Do Cast Iron Saucepans Contain Lead?

Last week on my radio show I was asked whether cheaper brand cast iron saucepans might contain lead?

It’s quite a common question – there are also websites where people asked this question, which is no doubt the source of the listeners query.  It appears to be based on the fact that often when people pick up cast-iron saucepans they feel particularly heavy – they therefore wonder whether the increased weight might be caused by lead.

As it happens, this fear is ungrounded.  Cast-iron saucepans will not contain any lead.

Here’s why:

Cast iron saucepans, as the name suggests, are made by being “cast” into a mould.  The iron must therefore be heated hot enough not only to melt it, but hot enough so that there is time to pour it into the mould before it starts to cool and solidify.  It is therefore heated substantially hotter than its actual melting point.

The melting point of iron is 1,535° C.

To cast it, they would therefore heat it no doubt several hundred degrees past this temperature.

Now, let’s look at lead.  Lead melts at a mere 327.5 °C and by the time you reach the melting point of iron is very close to its actual boiling point of 1,750°C

So when the lion is hot enough to be cast, it would actually be above the boiling point of lead.  So what little lead there may be in the iron, would simply boil out of it before it was cast, in exactly the same way that when you use beer or red wine in a recipe, the alcohol all boils out very quickly and you are left with the taste of the wine, but not the alcohol.

But there is one word of caution here.  In years gone by lead was used as a pigment in paints.  It is possible that very old saucepans with enamel coatings may have lead in their pigment.  But most cast-iron saucepans are bare cast-iron, so this is not a problem.

So why do are people have this impression that cast iron feels “heavier” than stainless steel saucepans?  The reason simply is that since cast iron is a more brittle metal than stainless steel, it must be made thicker to give it the mechanical strength.  So it is simply this – cast-iron saucepans feel heavier because they’re thicker.

3 thoughts on “Do Cast Iron Saucepans Contain Lead?

  1. Well, I guess there is no such thing as impure cast iron then. Lead (we are being lead to believe) will simply boil off. How about the long list of other metals which may be found in scrap yards? Will cadmium, zinc, chromium, etc. all boil off?
    I have sold cast iron items from China for 15 years. Much of it looks good but is weak and will break with little force applied due to it’s poor quality. The breaks show irregular grain and discoloring that appears to be contaminants. It does have one big competitive advantage, it’s inexpensive, so it sells.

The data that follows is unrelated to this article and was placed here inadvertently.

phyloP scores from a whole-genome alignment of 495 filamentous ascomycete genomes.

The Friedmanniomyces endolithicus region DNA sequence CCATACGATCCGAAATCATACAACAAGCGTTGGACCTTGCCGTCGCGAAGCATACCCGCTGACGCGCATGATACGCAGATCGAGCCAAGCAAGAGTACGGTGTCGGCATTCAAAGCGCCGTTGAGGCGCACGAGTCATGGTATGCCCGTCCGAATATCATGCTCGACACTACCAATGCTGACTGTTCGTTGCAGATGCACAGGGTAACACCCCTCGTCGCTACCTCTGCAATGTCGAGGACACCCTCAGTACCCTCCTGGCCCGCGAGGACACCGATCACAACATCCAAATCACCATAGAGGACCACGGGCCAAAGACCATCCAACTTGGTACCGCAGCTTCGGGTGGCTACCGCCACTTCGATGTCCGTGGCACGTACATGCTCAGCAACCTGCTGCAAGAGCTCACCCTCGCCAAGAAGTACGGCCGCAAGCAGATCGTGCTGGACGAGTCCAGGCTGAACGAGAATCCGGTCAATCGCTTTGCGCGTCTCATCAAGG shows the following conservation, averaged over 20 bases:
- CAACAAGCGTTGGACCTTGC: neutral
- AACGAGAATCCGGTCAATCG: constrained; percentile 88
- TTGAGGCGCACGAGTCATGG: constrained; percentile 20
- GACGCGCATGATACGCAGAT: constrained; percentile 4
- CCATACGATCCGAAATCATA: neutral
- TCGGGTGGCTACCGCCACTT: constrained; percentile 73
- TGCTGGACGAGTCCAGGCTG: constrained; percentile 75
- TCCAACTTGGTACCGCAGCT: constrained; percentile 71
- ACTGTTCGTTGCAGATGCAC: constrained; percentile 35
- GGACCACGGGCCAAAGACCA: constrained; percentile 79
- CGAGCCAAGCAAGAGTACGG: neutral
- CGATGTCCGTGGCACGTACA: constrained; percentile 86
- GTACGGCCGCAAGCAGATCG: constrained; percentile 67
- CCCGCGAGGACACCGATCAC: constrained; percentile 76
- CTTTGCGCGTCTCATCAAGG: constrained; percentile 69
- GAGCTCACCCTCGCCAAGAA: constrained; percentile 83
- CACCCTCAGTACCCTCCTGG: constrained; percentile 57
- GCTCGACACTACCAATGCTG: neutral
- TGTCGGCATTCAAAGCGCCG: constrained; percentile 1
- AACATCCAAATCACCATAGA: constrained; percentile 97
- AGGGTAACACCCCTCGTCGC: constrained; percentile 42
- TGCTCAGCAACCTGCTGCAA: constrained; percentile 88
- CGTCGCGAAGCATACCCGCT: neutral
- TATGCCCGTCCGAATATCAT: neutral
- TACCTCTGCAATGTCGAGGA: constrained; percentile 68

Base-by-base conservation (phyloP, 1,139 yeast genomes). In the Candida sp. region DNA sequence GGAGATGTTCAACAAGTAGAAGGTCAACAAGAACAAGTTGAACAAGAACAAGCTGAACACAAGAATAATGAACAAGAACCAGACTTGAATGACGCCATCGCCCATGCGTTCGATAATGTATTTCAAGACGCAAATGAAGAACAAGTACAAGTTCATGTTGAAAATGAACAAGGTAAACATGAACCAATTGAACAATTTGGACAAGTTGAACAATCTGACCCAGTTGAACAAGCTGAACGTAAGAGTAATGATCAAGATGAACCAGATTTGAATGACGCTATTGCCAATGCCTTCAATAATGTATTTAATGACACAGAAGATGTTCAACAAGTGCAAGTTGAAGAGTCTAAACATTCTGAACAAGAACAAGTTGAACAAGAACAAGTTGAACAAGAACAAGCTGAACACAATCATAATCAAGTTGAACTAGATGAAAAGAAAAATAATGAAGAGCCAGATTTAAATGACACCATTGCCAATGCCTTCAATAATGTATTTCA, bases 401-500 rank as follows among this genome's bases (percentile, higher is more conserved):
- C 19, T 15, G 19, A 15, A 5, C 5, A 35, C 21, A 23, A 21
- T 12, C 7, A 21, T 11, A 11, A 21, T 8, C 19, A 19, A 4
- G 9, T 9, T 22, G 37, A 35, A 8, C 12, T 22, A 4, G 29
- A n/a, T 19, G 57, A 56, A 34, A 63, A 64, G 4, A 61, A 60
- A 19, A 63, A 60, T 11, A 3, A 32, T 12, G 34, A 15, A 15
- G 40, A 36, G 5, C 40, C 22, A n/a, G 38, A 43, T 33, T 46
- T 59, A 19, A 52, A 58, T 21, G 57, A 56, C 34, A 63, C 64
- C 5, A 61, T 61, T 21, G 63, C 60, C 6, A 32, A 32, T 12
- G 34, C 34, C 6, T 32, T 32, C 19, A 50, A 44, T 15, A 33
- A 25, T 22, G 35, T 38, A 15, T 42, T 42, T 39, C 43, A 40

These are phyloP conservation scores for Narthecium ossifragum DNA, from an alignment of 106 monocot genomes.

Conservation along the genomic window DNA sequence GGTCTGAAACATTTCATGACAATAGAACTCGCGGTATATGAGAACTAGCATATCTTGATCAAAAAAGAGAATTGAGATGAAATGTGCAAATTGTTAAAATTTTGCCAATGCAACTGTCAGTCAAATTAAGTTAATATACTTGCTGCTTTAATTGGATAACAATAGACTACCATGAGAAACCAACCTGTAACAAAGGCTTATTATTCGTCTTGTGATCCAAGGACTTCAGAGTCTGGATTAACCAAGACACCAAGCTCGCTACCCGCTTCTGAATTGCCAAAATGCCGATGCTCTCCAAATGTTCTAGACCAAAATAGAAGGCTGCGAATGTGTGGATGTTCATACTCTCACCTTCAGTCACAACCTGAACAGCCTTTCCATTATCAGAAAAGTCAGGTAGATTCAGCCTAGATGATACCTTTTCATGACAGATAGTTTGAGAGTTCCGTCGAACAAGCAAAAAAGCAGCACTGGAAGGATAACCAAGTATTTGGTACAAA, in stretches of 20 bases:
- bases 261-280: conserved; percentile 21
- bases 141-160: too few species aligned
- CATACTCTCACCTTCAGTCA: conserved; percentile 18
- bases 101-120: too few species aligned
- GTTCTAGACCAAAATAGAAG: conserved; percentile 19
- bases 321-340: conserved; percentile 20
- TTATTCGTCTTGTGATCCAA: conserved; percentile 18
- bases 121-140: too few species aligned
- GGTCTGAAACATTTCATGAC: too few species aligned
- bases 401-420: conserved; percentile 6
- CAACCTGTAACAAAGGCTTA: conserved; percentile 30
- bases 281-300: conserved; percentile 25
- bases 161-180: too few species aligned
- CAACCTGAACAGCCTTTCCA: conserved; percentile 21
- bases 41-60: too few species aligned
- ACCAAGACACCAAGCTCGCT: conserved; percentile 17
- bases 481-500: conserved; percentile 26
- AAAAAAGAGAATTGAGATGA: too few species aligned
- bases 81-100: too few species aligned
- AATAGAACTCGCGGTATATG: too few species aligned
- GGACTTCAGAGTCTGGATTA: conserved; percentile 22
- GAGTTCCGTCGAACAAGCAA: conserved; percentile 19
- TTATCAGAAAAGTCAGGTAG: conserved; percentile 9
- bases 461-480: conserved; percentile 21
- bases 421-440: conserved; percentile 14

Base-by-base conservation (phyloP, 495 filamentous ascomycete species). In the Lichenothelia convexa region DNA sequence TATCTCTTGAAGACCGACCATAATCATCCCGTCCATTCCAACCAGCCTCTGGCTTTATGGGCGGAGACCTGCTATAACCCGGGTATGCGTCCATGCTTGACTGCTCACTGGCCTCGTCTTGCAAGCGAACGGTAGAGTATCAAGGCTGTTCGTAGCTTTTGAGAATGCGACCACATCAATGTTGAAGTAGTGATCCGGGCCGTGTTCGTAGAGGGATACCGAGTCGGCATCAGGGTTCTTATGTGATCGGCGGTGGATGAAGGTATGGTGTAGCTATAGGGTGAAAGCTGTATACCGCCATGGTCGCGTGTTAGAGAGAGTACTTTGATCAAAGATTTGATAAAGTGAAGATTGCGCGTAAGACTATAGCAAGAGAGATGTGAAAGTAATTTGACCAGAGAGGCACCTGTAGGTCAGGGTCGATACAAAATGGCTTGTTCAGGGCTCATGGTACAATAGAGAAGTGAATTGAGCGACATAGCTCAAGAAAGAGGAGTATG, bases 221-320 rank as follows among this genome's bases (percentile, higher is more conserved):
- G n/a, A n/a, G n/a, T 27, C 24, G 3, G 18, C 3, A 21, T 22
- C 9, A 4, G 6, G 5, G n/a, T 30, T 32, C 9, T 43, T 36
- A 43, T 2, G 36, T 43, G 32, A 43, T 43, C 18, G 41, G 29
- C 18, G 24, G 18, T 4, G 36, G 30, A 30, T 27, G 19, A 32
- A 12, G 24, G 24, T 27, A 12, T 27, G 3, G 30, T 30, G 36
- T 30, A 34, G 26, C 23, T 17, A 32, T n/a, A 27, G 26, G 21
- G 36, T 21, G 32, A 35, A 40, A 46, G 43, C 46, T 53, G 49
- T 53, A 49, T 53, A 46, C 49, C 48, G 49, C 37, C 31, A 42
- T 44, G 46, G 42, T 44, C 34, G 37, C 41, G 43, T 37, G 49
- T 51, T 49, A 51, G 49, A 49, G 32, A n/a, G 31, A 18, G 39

The stuff I sell isn’t cookware or utensils that come in contact with food, therefore the risk is minimal.
    I am aware that this is anecdotal and I can offer no proof of impurities.
    So what about the seemingly logical assertion that lead will “boil off”. It isn’t proof either. Molten iron is heavy, will lead really boil off when mixed with very heavy and viscous molten metal? Isn’t that how a pressure cooker works? Water will boil at a much higher temperature when under pressure.
    If we are to know the composition of Chinese cast iron cookware, it must be laboratory tested. Do any Chinese companies or US importers of Chinese cookware have lab test results? Has anyone seen a lab report on Chinese cast iron cookware? I would be very interested to see a report but remember that there are many small smelters in China. Which one smelted the iron that was cast to make the Dutch oven you are considering?
    No government or industry regulations and many small unregulated manufacturers mean that no one can say with any certainty that a product is pure cast iron, or what impurities it contains. It’s not even possible in a large percentage of Chinese products to determine where they were manufactured and by whom.
    I think good sense requires caution, but the low price means that many people are willing to take the chance. So it sells.

    • Zinc and Cadmium would also boil off using the same logic, but chromium probably wouldn’t. Actually the casting temperature is higher than I said in the article – about 2500 degrees – way above the boiling point of these metals. But of course trace amounts would still remain. I’d imagine you’d get the alloy equivalent of an azeotrope happening to some degree

  2. Dear Drchemical,
    Thanks you for your post, Cast iron cookware is some of the best and most popular out there. It is definitely from an older school of design and use, but that definitely does not make it inferior to more recent models! It has long been a favorite choice of many groups, from long time housewives and mothers to independent chefs to serious campers and hikers.
    Great Job!
    <a href=http://

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